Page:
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People v. Stevens

MARCH 14, 1966.

THE PEOPLE OF THE STATE OF ILLINOIS, PLAINTIFF-APPELLEE,

v.

PAUL STEVENS, DEFENDANT-APPELLANT.



Writ of error to the Circuit Court of the Nineteenth Judicial Circuit, Lake County; the Hon. GLENN K. SEIDENFELD, Judge, presiding. Judgment affirmed.

MR. JUSTICE DAVIS DELIVERED THE OPINION OF THE COURT.

Defendant-appellant, who was jointly indicted with Bentley F. Pinley for the crime of burglary, entered a guilty plea; was denied probation and was sentenced to the penitentiary for a term of not less than two nor more than six years.

On appeal, he contends that the court erred in permitting him to proceed at arraignment without counsel, and in permitting him to enter a plea of guilty; that the record contains no facts from proceedings had in open court indicating that he understood that he had a right to counsel or understandingly waived that right at arraignment, and is devoid of any facts from proceedings had in open court upon which the court could have found that he understood the nature of the charge against him, and the consequences thereof; and that the sentence is unduly severe.

In order to determine the merits of defendant's contentions, we have carefully examined the record. Defendant and Pinley were present in open court on February 19, 1964, and each were furnished with a copy of the indictment charging them with the offense of burglary, committed in Waukegan, Lake County. A list of the witnesses was on the back of each copy of the indictment, and each of them received a list of jurors and a copy of the signed statement which each had respectively given. Each told the court his age and acknowledged receipt of the foregoing items.

The Court then inquired, and was told by said parties that they did not have a lawyer. Pinley told the court he would not know whether he could hire a lawyer until after he was out on bond. The defendant stated he had no way of getting an attorney, and the court asked the State's Attorney to interrogate him in order to determine if he was indigent. The interrogation indicated indigency and the following colloquy then occurred:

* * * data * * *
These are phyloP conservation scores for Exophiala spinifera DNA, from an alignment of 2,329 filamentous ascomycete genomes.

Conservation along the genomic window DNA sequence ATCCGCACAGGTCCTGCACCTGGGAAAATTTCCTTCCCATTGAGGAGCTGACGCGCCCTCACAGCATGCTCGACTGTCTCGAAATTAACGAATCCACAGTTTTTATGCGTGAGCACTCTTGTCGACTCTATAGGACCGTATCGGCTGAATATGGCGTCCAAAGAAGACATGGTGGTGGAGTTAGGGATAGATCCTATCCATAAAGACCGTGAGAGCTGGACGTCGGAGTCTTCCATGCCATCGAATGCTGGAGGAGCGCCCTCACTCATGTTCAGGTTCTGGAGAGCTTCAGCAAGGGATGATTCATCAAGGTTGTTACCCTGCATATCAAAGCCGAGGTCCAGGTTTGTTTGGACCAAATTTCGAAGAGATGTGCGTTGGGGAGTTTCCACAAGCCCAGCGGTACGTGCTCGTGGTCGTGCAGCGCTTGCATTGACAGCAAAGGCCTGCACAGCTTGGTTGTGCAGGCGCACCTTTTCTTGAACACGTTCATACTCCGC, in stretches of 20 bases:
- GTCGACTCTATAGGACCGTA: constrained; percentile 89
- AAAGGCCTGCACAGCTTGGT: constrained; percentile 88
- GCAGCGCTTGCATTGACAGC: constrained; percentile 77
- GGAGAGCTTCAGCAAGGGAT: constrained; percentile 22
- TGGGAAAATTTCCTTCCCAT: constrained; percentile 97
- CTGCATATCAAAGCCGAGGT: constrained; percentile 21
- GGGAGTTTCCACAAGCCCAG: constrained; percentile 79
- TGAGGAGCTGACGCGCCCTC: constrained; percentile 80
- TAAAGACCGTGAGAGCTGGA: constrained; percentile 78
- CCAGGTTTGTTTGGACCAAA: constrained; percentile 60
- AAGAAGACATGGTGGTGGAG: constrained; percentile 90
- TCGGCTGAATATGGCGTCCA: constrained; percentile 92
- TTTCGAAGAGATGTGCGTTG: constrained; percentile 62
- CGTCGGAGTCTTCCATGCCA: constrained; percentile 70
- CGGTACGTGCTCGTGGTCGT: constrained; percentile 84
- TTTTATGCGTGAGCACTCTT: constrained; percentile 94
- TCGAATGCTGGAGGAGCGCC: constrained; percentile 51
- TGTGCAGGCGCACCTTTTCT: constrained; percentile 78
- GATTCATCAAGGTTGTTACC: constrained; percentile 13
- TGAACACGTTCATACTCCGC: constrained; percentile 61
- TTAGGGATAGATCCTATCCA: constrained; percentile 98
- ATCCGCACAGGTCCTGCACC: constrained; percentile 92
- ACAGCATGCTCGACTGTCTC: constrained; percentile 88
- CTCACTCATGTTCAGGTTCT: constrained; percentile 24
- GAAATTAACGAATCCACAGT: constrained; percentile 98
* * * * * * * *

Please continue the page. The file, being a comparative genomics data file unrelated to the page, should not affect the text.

"The Court: Q. Mr. Stevens, are you asking the Court to appoint the Public Defender to represent you in this action?

A. No, sir. I don't think that will be necessary.

Q. You want to proceed without counsel?

A. Yes, sir.

The Court: All right. As far as Mr. Pinley is concerned, how much time would you need?

Mr. Pinley: As much as possible, sir.

The Court: Have we fixed bond in this matter?

Mr. Hoogasian: Yes.

The Court: What is the amount?

Mr. Hoogasian: Six thousand dollars.

The Court: Are you prepared to make bond?

Mr. Pinley: Well, I will be later on. I contacted some people in Chicago and they are contacting Mr. Fitzpatrick, the bondsman.

The Court: We will continue this further proceeding toward arraignment, and if the bond question can be worked out meanwhile, you can come before the Court. . . .

The Court: All right, Friday, 9:15 as far as Pinley is concerned.

Mr. Hoogasian: Is Mr. Pinley going to get an attorney?

The Court: He said if he gets out on bond, he will be able to get an attorney. At that time, we ...


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